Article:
Deep Ellum Blues

Although this song memorializes a specific district in Dallas, Texas, it first appears on record in 1927 under a different title making reference not to Deep Ellum, but to a much more generic Black Bottom, which could have been an African American neighborhood in many Southern cities. It was recorded by an ephemeral group calling itself The Georgia Crackers made up of Paul and Leon Cofer on fiddle and banjo and Ben Evans on guitar. Though the lineage may be uncertain, the kinship to our song is unmistakable. Hear for yourself:

Audio Clip: The Georgia Crackers play Black Bottom Blues, 1927


As Deep Elem Blues (the spelling of which appears variously as Elm, Elem and Ellum) the song first hit disk in 1935. It was recorded on Decca by brother duo Bob and Joe Attlesey who called themselves, naturally, The Shelton Brothers (their mother's family names, and presumably more commercial sounding. Showbiz.) The song must have done them very well; they recorded it no fewer than three times and penned at least a couple others making reference to the neighborhood: Just Because You're in Deep Ellum and What's the Matter with Deep Elm? Here's one of the versions they recorded:

Audio Clip: The Sheldon Brothers play Deep Elem Blues



It's a little strange that most of the recordings of the song are by white artists given that, in the era this song recalls, Deep Ellum was a predominantly black district that grew up around the Houston and Texas Central Railroad (H&TC) tracks — later known as Central Track — on what would have then been the eastern edge of Dallas. According to Kevin Pask's interesting historical essay devoted to the song and place:

The H&TC brought cotton pickers to and from the fields of the Texas cotton belt at the same time that elite Dallas was making some of its first fortunes in the cotton trade; others came to work in Robert Munger's cotton gin factory, or later the Ford factory, both in the neighborhood, which also quickly established itself as the entertainment and shopping district of black Dallas, and thus also much of Texas and surrounding states.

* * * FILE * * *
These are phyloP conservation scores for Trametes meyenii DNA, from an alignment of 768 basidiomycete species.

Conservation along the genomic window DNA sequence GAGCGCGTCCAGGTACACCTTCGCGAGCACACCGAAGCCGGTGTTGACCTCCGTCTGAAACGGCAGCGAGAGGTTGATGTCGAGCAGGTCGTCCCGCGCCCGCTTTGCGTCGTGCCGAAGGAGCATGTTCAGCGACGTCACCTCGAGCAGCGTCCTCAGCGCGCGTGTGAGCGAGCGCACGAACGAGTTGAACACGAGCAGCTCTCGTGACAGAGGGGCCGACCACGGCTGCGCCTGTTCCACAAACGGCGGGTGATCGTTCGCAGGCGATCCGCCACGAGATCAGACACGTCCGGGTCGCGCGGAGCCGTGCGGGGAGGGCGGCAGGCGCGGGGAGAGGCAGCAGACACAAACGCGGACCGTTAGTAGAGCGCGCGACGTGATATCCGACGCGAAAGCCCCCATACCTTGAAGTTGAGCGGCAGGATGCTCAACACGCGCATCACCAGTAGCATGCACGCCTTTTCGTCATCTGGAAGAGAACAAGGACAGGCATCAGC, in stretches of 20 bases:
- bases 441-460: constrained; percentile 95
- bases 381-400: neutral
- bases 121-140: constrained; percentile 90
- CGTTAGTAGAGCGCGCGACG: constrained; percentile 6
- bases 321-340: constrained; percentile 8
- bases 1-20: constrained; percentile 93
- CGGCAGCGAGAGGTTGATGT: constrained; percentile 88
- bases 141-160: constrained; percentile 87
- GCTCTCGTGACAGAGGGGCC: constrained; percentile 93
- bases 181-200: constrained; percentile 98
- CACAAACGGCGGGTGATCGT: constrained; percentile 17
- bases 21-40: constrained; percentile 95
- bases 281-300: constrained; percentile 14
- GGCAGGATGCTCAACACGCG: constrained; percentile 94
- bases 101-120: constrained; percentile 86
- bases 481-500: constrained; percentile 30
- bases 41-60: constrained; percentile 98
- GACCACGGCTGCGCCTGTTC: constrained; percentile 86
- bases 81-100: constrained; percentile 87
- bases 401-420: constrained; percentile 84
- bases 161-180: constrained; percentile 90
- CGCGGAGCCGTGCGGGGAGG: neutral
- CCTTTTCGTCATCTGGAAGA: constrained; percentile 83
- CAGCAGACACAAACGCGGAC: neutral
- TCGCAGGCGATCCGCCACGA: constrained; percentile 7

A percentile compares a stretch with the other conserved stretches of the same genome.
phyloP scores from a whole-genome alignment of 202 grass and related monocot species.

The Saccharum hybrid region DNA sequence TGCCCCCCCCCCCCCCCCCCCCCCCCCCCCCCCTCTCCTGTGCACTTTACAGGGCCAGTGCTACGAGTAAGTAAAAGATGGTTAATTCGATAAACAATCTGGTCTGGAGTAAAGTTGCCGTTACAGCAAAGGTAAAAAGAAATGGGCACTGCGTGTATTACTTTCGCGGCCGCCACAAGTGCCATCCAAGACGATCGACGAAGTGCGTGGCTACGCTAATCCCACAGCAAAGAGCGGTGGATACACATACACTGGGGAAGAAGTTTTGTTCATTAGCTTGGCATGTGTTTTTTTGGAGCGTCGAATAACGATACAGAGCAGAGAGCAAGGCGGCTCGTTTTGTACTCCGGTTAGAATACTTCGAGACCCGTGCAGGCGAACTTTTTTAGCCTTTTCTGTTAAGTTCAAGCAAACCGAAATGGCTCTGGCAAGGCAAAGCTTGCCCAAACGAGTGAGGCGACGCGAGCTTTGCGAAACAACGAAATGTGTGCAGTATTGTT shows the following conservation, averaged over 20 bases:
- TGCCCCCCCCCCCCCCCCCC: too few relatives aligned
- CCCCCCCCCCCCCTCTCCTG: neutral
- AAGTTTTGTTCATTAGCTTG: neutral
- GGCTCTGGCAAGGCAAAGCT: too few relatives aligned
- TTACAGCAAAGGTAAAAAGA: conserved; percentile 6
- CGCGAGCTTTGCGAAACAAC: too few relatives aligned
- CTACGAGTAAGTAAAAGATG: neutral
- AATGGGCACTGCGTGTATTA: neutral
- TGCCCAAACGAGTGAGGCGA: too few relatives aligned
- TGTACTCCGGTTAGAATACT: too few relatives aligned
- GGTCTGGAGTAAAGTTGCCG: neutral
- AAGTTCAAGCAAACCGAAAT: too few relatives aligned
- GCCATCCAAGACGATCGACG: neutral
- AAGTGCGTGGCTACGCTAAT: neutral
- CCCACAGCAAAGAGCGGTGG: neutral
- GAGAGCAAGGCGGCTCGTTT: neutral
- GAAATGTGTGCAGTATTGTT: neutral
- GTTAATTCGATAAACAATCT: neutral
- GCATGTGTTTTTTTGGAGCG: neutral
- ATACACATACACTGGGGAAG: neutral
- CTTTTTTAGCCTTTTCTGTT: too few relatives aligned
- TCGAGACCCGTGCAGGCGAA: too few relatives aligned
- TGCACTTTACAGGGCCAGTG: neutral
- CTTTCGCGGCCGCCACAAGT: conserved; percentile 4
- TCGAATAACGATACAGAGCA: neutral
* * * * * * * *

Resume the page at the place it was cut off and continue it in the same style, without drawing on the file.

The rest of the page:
Blues buffs have long noted that Deep Ellum attracted some of the best Blues musicians of the region, including Blind Lemon Jefferson, Mance Lipscomb, Blind Willie Johnson and Lead Belly. But if you go down to Deep Ellum to have a little fun nowadays you'll find a very different place. In his section on The Demise of Deep Ellum, Pask recounts a story that will ring familiar to anyone with a passing knowledge of urban renewal in this country:

Although the roots revivalism of 1960s music popularized Deep Ellum's music, the neighborhood itself had virtually disappeared after the construction of Central Expressway in the late 1940s and 50s....This was the era that fixed the division between South and North Dallas as one between white and black, poor and rich. As was generally the case with such developments all across America, the expressway took the path of least resistance: railroad land and the neighborhoods of poor people, which often went together.

Whoever inhabited the real streets and alleys of Deep Ellum, it's largely been white country artists who have kept the song alive down through the decades. In 1973, fiddler Kenny Baker and dobro guru Josh Graves included it on their album Bucktime (later re-released on CD with another album as The Puritan Sessions.) Skimming the customer reviews at Amazon I came across this well-informed tidbit from "Joe Sixpack" (aka Lawrence Kay, who blogs at

These sessions are notable not only for the fluid, sympathetic interplay between two mellow-minded old-timers, but also for the chance to hear Baker playing guitar -- which he had to stop doing after an accident in 1977 that damaged the nerves in his left hand.

Here are Baker and Graves having at it. If this doesn't sound like fun to you, well, you just ain't right.

Audio Clip: Kenny Baker and Josh Graves pickin' on Deep Ellum Blues, 1973

Not one to leave a good country song to the hillbillys, Jerry Lee Lewis made a Rock 'N Roll romp of it in the late 50's. Here's a clip from his take on Deep Ellum:

Audio Clip: Jerry Lee Lewis on Deep Ellum Blues

But as is the case for several other traditional songs, the rock group more responsible than any other for this one's enduring popularity (such as it is) is The Grateful Dead. They performed the song from their earliest days together and there are numerous recordings of their renditions available. Here's a sampling of one from a live performance in 1980.

Audio Clip: The Grateful Dead perform Deep Ellum Blues